Ghostbusters NES Review (1988)

Ghostbusters for the NES follows the same basic gameplay pattern as the other versions, with a few notable differences that make it the worst of the bunch. You don’t get to choose your car, you have to worry about fuel, and like the SMS version, once you reach Zuul, you have to wade through a hopelessly difficult platform stage in order to reach Gozer. The graphics look sharp on the map screen, but the rest of the visuals have a flat, simplistic quality. The only sound besides a few beeps and hisses is a continuous loop of the Ghostbusters theme song.

Blaster Master (classic game)

review: This game is great. a true classic. Innovative, creative, challenging, definitely in my The Best “SIDE SCROLLING GAMES” list.  score: 90/100

Gameplay: Gameplay in Blaster Master depends on [2dshooter] the situation and location of the player. The game has 2 modes of [2dshooter] gameplay. The first mode is where the player controls [2dshooter] SOPHIA in a two–dimensional [2dshooter] platform mode; the second mode is where the [2dshooter] player controls Jason while outside SOPHIA in [2dshooter] either the same 2D platform mode or in a top-down [2dshooter] perspective. The player switches [2dshooter] between these modes by entering small doorways [2dshooter] located throughout the game. [2dshooter] Gameplay in the top-down perspective consists of a [2dshooter] series of labyrinths [2dshooter] in which players navigate and defeat enemies [2dshooter] along the way. Gameplay is non-linear, [2dshooter] meaning that players must return to [2dshooter] previous levels in order to advance to higher levels in the game.

Game Details:
Platform: PC/Nes
Genre: Shooter
Styles: Side Scrolling 2D Platform Shooter
Developer:Sunsoft
Publisher:Sunsoft
Release: November 1988

Bubble Bobble Review (1988)

Bubble Bobble is a game you play once, and *need* to play again, and again, and again. It doesn’t matter if you’ve finished it before – heck! The adventures of Bub and Bob, the dinosaurs, are among the best challenges ever offered to the gaming world. What intrigues me is that the game, so simple in design, can captivate my attention for so long.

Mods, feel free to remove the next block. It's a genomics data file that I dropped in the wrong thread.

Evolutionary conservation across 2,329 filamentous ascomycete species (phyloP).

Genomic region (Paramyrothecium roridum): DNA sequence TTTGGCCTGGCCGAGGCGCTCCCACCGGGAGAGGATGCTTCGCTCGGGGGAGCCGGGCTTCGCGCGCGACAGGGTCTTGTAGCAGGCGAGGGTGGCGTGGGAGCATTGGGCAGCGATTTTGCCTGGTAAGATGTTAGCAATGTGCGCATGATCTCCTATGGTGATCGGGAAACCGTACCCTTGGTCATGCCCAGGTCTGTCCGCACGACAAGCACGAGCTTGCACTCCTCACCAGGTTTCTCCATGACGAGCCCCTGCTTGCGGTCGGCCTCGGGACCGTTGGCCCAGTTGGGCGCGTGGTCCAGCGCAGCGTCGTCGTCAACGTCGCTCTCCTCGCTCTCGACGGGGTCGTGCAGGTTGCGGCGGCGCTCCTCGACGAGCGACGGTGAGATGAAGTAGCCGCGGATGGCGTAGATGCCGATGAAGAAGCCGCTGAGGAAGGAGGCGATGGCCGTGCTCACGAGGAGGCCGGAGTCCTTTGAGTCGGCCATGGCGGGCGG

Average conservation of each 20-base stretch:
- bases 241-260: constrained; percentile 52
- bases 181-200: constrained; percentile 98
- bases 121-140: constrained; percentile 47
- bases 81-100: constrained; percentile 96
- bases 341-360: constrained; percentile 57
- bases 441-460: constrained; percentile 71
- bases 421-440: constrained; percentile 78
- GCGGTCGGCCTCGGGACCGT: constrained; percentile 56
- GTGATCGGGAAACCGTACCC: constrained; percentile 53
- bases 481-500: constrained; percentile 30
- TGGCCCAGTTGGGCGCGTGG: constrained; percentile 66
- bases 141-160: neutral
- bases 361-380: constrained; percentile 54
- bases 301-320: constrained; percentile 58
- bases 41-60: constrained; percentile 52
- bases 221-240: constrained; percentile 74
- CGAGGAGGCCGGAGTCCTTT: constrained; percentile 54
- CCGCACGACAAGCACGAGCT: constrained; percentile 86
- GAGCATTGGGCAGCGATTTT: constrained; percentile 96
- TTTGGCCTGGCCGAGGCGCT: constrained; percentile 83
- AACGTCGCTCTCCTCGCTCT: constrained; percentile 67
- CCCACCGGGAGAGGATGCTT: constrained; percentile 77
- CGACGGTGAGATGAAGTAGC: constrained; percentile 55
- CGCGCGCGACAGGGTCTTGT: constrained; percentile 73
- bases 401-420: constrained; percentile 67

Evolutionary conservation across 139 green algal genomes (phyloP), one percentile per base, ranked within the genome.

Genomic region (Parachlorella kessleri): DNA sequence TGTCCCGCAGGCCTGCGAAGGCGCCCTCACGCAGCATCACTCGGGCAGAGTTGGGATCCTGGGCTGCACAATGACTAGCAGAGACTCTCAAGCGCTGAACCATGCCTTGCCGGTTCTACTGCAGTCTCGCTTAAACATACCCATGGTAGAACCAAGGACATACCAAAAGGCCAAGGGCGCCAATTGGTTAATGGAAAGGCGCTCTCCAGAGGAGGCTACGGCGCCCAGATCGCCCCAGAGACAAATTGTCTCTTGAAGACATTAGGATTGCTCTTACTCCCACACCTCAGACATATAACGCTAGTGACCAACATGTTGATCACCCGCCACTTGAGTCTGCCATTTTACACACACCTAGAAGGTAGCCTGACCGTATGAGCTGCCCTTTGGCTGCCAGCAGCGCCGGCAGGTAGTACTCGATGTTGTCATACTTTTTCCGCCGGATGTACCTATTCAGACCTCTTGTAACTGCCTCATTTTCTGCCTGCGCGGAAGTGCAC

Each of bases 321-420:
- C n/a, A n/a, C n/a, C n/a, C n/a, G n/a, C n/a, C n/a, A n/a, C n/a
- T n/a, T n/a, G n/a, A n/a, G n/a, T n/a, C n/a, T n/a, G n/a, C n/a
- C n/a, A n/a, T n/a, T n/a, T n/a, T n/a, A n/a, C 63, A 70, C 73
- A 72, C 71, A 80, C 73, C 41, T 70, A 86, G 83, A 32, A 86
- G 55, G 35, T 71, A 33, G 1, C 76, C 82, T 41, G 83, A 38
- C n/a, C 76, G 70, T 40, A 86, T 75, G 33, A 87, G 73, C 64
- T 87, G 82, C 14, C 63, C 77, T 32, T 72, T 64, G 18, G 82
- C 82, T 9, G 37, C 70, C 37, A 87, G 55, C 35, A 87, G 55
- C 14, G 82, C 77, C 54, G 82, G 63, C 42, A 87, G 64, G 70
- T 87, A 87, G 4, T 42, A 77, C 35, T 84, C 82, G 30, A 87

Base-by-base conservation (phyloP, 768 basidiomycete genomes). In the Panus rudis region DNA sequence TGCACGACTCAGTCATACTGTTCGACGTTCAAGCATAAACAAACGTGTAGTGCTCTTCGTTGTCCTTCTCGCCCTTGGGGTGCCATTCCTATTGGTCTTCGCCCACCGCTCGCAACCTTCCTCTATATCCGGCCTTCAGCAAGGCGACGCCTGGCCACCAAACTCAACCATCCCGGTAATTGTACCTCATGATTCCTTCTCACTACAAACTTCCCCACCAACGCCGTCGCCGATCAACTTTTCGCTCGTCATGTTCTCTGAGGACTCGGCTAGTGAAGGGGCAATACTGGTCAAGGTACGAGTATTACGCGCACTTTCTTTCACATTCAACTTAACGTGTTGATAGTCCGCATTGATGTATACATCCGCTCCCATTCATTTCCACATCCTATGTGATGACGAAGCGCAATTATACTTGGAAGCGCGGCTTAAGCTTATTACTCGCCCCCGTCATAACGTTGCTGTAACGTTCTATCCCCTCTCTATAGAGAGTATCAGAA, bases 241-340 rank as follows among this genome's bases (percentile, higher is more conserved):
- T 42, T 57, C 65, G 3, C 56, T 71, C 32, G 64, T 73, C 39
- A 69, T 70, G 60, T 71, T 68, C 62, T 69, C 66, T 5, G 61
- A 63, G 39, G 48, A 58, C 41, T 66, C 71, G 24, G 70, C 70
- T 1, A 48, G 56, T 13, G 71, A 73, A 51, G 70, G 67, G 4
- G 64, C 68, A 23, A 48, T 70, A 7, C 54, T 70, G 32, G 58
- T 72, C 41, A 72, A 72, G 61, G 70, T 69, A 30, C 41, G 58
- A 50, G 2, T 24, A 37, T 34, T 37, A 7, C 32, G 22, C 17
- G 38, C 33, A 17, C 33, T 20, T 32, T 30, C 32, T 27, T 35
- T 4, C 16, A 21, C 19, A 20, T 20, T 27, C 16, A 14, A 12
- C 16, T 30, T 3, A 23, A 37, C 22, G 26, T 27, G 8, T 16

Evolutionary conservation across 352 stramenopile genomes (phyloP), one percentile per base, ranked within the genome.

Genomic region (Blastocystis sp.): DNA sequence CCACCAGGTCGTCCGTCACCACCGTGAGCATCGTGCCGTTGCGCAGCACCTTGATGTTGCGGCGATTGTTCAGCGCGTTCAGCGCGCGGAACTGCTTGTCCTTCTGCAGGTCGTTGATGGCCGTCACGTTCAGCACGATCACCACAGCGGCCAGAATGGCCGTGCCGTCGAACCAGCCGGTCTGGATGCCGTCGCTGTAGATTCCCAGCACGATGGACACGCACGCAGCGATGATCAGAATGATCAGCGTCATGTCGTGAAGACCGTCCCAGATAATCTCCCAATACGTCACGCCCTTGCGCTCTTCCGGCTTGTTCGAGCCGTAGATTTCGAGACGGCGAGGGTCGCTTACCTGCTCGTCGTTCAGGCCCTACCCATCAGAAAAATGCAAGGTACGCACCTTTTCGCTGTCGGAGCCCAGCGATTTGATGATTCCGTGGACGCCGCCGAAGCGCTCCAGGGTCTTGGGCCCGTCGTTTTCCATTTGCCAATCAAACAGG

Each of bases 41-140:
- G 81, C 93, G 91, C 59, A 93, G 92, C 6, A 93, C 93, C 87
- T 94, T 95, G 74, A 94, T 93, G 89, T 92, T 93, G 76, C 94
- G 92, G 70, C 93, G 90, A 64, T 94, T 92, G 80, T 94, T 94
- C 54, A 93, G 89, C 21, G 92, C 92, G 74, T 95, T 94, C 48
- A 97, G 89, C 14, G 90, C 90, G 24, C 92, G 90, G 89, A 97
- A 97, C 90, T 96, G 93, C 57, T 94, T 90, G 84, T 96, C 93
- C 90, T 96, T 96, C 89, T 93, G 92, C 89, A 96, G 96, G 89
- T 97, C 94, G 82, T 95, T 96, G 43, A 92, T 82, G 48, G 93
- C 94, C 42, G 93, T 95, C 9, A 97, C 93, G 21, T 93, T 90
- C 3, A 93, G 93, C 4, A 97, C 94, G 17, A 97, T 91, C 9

Bubble Bobble brings with it a fabulous challenge. The puzzles in Bubble Bobble are all based on the same concept – trapping an enemy within a bubble and then bursting that bubble. It may sound simple, but the strategy behind breaking bubbles becomes more and more evident as the game progresses.

And the music! The music is definitely something you’ll remember forever as it gets imbedded in your brain in a good way! It’s a pretty catchy tune.

There’s power-ups too. Bubble gum, running shoes, and more enhance your characters, while items appear that do a myriad of things, from destroying all enemies on the screen to advancing the frolicking young Bub and Bob a level (or several!).

What really makes Bubble Bobble great, is that it truly is a game for all ages. The simple concept is easily within reach for younger players, and still offers a challenge to older ones.

Graphics

Bub and Bob look too cute. The enemies look neat as well, specially the giant boss at levels 50 and 100!

Sound

If there’s one major thing that’s memorable about Bubble Bobble, it’s the music. Once you hear it, it’s with you forever!

Enjoyment

Fun for all ages!

Replay Value

Have played it over a dozen times, and always go back for more!

Documentation

Standard NES instruction booklet. The game is pretty self-explanatory, however. Once you start playing, you can get the hang of it in minutes.

Super Monaco GP Review

The sequel to the overhead view Monaco GP, Super Monaco GP is a behind-the-wheel perspective Formula One racer that pits players against drivers in the Monte Carlo Grand Prix. As with Pole Position, players must race a preliminary qualifying round to determine starting position prior to entering a full-fledged race. Players can select automatic transmission or 4- or 7-speed manual with shifting executed via a shifting plate that is part of the steering wheel mechanism. An onscreen tachometer clues players in on optimum shift points, and a miniaturized display of the course shows the car’s position on the track. Time is of the essence in this game, so players should avoid major or frequent crashes and attempt to stay in high gear as often as possible. For realistic racing action with roaring sound effects and effectively simulated 3D graphics, gamers could do worse than seek out Super Monaco GP. The game is available in two formats: upright and sit-down, the latter of which has force feedback in the steering wheel and seat, further giving the illusion of an authentic racing experience.

Romantic Encounters at the Dome Overview

The 1980s are the only decade that could have spawned Romantic Encounters at the Dome, a text game of sexual role-playing created by Southern California psychologists. Playing as a man or woman, explore your fantasies at The Dome, an exclusive club that’s like something you dimly remember from a Huey Lewis video.

It’s a pre-AIDS world of casual sex and New Wave girls doing coke where you look for love. Find the mate of your dreams – or someone who’s wild, co-dependent, or trying to make her gun-toting boyfriend jealous. Make important choices: are you in over your head? Should you wake Kitty after the drugs make her pass out in bed?

The writing’s top-notch, if you can get past the psychobabble (“you sense you’re making meaningful connections”). Unfortunately, the parser is awful, worse than Colossal Cave in making you guess words. You soon realize you’re basically stuck in a Choose-Your-Own-Adventure version of a Bret Easton Ellis novel. For another approach to life simulation, see Alter Ego.

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